The Selective Laziness Of Reasoning

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An attitude is someone's opinion or thoughts on a subject and subsequently how they feel overall about something. Behaviour is how someone acts or treats something. Given these two definitions we would expect that someone's attitude strongly influences their behaviour, and oftentimes this is true, however there is a distinct difference between how someone thinks they feel and what their behaviour reflects about their thoughts. The method of introspection or examining one's own thoughts can be unreliable as we tend to to explain away faults and are therefore biased to ourselves. People can be in denial or perhaps fear what society may think of their opinions; due to this they may believe their attitude is different to how it is oftentimes this…show more content…
A study done entitled “The Selective Laziness of Reasoning” seems to suggest that people are more critical of other people's views than their own. When submitted with an argument they believed to be a different participants, and told to examine it critically over half of participants rejected the argument presented(Trouche, Johansson, Hall, & Mercier, 2015). The argument was in fact their own which they had submitted earlier. This is a rather startling result, suggesting that many people disagree merely to be contrary or in an act of rebellion against the perceived normal view. To put it simply people do not hold their own views to the same scrutiny they do others and will disagree with an opinion just because they believe it is not their own. This study does not tell us how people's attitudes influence behaviours but it does make astoundingly clear how fluid people's opinions are. And if they are so fluid then how reliably can they be used as an indicator of one's…show more content…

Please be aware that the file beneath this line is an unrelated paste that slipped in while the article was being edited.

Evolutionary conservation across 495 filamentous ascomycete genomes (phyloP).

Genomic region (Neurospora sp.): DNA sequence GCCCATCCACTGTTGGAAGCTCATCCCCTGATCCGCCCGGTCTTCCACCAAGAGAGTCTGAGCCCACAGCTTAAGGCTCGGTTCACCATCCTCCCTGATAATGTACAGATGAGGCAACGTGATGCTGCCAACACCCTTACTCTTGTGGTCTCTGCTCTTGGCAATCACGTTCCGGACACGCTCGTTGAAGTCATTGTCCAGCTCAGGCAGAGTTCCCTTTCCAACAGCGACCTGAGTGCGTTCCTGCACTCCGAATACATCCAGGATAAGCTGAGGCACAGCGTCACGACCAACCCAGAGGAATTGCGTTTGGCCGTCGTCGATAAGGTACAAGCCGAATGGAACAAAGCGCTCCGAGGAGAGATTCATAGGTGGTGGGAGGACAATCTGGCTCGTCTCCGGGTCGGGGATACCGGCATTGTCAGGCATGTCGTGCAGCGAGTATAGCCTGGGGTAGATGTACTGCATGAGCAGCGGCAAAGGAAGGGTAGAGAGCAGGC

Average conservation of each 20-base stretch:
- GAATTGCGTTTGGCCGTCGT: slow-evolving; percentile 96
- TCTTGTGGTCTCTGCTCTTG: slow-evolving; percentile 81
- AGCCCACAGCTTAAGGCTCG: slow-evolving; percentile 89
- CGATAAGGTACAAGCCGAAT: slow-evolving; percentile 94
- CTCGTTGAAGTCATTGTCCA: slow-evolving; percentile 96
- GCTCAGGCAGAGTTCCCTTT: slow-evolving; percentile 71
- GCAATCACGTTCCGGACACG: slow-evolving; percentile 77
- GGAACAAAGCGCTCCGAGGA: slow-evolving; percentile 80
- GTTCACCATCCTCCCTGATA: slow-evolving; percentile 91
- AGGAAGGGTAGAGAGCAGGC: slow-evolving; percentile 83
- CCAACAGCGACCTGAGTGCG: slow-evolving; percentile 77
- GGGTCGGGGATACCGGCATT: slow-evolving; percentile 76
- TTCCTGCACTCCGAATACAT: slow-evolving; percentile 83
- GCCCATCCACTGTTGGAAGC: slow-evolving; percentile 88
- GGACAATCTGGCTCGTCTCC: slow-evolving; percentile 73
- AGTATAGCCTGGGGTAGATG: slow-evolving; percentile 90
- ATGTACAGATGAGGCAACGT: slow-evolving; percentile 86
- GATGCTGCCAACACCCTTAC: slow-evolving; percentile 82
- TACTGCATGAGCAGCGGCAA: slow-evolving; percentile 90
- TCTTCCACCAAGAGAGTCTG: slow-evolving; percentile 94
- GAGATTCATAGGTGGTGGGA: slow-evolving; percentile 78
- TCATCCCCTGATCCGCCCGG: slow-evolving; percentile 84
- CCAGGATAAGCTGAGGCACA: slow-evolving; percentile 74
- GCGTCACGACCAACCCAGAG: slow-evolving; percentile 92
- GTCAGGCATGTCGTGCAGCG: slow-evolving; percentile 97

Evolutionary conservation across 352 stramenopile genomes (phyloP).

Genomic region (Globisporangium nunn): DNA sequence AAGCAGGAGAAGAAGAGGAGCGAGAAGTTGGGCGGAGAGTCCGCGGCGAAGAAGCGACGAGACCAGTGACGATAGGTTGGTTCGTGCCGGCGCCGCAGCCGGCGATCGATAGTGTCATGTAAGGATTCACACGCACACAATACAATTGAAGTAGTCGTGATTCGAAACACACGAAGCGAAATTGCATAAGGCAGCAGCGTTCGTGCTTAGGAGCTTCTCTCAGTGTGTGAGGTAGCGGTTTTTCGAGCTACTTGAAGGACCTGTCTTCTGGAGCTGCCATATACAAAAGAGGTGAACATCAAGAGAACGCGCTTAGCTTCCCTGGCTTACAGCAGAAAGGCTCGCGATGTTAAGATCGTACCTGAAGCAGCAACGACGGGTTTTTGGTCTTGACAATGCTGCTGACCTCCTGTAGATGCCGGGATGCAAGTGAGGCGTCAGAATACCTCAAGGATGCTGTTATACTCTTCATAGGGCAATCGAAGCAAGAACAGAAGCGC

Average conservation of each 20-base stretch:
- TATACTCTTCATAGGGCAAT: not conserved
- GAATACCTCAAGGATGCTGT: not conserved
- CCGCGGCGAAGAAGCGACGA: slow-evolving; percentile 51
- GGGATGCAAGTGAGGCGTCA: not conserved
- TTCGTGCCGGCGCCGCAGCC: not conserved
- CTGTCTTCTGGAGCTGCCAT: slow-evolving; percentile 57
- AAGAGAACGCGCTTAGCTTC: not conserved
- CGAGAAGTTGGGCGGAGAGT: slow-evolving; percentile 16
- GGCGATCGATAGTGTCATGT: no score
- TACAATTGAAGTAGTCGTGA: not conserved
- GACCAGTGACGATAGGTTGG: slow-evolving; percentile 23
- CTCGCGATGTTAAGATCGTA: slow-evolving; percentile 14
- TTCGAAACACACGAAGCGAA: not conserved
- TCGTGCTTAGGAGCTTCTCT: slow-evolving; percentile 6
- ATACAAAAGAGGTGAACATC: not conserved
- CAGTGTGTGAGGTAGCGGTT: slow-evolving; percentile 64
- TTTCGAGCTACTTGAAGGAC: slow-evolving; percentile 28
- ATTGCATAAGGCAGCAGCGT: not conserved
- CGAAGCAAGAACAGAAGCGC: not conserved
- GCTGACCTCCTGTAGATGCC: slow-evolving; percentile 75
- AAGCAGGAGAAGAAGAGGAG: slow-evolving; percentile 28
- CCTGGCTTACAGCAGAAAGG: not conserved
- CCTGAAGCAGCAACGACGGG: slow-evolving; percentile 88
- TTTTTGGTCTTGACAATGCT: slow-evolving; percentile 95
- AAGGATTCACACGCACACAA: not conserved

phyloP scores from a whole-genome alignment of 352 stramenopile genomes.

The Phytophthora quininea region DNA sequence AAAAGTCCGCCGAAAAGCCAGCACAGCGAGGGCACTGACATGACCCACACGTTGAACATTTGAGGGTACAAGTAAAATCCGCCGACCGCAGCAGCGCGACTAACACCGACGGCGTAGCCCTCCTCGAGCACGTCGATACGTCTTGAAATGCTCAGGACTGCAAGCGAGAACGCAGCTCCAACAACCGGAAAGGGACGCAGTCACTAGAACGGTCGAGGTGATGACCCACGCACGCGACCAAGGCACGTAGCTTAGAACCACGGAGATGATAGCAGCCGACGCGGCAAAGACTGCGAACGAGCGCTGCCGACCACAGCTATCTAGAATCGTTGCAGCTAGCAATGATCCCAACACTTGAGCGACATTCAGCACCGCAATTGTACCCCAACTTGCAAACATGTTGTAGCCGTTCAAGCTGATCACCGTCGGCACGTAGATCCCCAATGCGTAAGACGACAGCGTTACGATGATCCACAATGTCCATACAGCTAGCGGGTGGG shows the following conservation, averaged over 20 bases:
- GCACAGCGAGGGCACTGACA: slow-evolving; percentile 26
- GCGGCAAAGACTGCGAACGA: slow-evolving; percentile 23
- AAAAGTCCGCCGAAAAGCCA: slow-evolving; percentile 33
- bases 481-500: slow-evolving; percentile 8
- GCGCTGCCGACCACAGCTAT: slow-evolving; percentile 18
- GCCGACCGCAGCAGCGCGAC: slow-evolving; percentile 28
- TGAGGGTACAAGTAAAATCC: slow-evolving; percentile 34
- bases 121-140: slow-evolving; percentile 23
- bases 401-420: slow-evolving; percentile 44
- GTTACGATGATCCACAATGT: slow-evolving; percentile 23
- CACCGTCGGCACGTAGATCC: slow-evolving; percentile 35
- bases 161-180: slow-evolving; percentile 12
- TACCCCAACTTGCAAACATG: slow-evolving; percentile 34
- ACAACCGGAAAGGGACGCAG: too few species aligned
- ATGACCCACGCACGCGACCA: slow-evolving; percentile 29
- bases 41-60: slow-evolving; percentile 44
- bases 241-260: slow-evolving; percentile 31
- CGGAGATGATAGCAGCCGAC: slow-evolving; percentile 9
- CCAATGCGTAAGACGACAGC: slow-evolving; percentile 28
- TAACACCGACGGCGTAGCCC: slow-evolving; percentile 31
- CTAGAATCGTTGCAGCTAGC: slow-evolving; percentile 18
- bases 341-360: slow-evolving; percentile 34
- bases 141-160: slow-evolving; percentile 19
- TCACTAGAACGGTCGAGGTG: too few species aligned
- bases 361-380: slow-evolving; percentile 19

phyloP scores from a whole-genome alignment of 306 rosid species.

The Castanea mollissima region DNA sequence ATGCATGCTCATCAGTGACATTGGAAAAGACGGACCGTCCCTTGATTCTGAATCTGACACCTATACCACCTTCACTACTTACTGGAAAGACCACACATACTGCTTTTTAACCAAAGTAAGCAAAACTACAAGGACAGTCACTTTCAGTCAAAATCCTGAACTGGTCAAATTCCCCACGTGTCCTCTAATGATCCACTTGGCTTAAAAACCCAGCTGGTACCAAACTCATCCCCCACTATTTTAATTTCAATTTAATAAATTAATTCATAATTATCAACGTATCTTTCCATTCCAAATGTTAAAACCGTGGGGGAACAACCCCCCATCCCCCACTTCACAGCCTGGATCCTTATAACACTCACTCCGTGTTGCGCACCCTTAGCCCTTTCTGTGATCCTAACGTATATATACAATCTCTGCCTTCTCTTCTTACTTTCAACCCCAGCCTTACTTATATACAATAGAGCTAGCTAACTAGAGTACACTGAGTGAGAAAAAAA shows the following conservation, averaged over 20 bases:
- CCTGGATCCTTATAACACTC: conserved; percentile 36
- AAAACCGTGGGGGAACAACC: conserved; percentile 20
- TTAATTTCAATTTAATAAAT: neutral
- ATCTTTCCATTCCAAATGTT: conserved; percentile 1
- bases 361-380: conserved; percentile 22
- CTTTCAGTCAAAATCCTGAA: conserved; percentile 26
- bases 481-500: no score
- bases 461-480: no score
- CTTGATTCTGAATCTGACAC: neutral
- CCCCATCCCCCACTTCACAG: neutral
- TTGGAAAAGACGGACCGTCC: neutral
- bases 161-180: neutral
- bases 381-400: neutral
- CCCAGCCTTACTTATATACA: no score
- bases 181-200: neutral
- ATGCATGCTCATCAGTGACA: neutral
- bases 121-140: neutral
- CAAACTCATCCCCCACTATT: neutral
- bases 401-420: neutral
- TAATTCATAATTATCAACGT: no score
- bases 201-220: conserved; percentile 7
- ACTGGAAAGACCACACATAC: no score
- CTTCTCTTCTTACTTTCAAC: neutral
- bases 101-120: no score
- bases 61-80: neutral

This comes down to a number of factors including people being unable to accurately know their own mind, the subconscious playing a role in day to day life and the fact that behaviour can be very contextual and impossible to replicate on a questionnaire. In fact though debatable it is quite likely that we cannot accurately predict a person's behaviour short of actually placing them in a situation, however tests such as I.A.Ts can be good general predictors of behaviour. What this argument boils down to is that an attitude a person thinks they hold is not only rather simple to change but oftentimes it is not fully fleshed out and such is easily stripped away when it is applied to behaviour. The previously cited study “The Selective Laziness of Reasoning” is ample proof that an idea or attitude in our head seems to make a lot of sense to us but when put on a page in front of us we see its flaws and can pick it apart(Trouche 2015). What this tells us is that due to the inherent flaws and bias of our brain what we think we know or as it were what we think we think is often untrue and inapplicable in reality. Given all of the above it would appear to be obvious that attitude is an inaccurate and at times wholly unreliable behavioural

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